Disco music would never reach the height of its popularity without the presence of the large dancing movement that popularized this music genre all around the world. It was originally formed in the late 1960s as a reaction to the popularity of Rock music and the stigmatization of alternative music styles which were preferred by the youth. By incorporating the elements of funk, soul, pop and salsa, dance music and dances quickly rose in popularity in North America, reaching the height of power mid-1970s to early 1980s when disco dances in discotheques represented some of the most sought-off forms of entertainment by young men and women from many different backgrounds. Fueled by the musical hits of disco performers such as Donna Summer, Boney M, the Bee Gees, The Trammps, Sylvester, Chic and Gloria Gaynor, and the sudden rise of popularity of several disco-themed Hollywood films (most notably “Saturday Night Fever” from 1977 and “Thank God It's Friday” from 1978), disco dance evolved into a popular dancing form that is still practiced today. It’s easily recognizable sound (with components such as an eighth and 16th note, “four on the floor” beat, hi-hat pattern, and syncopated electric bass line) managed to capture the imagination of many musical artists, providing inspiration for new popular disco songs many decades after the height of their popularity. These new music hits and associated sub-genres (Euro disco, space disco, nu-disco…) and fusion genres (dance-punk and disco house) enabled disco dance to survive and be practiced even today.
The origin of the disco dance can be first identified in the formation of the specific night clubs – discotheques. They were originally formed in after the early 1940s in Nazi-occupied Paris where their night clubs (called in French discothèque) hosted radio presenters who were often called “disc jockeys” (or in short DJs) who played jazz records during the time when Nazi laws prevented the showcase of live musicians. As years went by, more and more music venues adopted the form of these French night clubs. By 1960 they appeared first in the United States, where they became very popular with music fans of Jazz, Funk, Soul and other alternative music and dance genres, with the term discotheque and disco also referring to the form of a short female dress that fans of these night clubs liked to wear. By the year 1964, the night club term Disco was first popularized in public by the Playboy magazine.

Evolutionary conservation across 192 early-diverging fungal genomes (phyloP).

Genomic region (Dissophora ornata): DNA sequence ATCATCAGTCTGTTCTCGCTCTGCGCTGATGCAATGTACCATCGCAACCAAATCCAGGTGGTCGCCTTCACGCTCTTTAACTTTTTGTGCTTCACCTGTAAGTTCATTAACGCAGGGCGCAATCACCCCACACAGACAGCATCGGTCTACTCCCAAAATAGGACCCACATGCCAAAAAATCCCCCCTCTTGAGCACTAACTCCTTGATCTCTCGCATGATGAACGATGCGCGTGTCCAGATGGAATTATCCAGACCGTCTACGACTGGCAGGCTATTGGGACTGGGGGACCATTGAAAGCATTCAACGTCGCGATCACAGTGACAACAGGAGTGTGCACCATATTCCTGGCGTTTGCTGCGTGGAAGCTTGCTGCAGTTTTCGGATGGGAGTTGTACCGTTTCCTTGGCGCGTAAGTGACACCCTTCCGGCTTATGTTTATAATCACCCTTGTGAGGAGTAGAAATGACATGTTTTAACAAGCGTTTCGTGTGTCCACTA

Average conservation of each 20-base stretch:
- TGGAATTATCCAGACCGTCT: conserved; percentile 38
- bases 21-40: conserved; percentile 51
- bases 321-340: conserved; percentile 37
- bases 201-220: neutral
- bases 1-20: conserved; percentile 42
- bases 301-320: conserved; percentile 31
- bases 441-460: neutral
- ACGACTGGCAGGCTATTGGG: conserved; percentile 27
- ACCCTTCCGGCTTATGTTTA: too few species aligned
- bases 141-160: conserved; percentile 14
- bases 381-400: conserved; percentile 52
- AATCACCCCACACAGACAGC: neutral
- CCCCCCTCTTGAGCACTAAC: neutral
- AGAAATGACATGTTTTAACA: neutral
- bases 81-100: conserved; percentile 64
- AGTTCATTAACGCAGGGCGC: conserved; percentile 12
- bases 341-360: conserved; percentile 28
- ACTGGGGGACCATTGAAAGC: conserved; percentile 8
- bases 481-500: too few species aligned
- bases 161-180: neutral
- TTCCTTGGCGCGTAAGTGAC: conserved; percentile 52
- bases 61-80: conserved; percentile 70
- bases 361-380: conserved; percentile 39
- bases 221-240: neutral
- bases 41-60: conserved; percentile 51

Dance movies in Disco are very situational, with dancers inventing their moves while never stop moving when the music is on. On the large dance floors, dancers could enjoy disco by themselves, in a pair or sometimes enjoy organized music by partaking in a “Bus Stop” line.
Early disco dance formed between 1966 and 1974 in the discotheques in Philadelphia (which became known as “Philadelphia Sound” style of music dance and New York City (most notably in the private parties of celebrated night club The Loft). This early success stories of soul music were quickly replicated across the US, with many musical artists of early to mid-1970s starting to incorporate many disco elements in their work (The Supremes, Jerry Buttler, Jackson 5, Stevie Wonder, The O’Jays and others). By 1971, disco music had hit not only radio airways in a big way, but also television, most notably in the music/dance variety show Soul Train and later on others. Between 1974 and 1977, disco music was accepted by the mainstream audience, with many dance music hits starting to reach number one stop on the Billboard Hot 100 list. Most notable artists from that period that reached No1 spot were The Hues Corporation, Carl Douglas, Gloria Gaynor, The Jackson 5, Donna Summer and The Bee Gees. Between 1977 and 1979 disco music and dancing was truly accepted in the US and Europe, fueled by the tremendous successes of several artists and Saturday Night Fever movie that drove audiences to cinemas, and even inclusion of disco in the works of several notable rock artists.
After the decline of disco music in the early 1980s, disco dancing managed to survive in modern years by practitioners of not only retro fans but also users of aerobic exorcizes, theme parties and dancers in retro-themed nightclubs.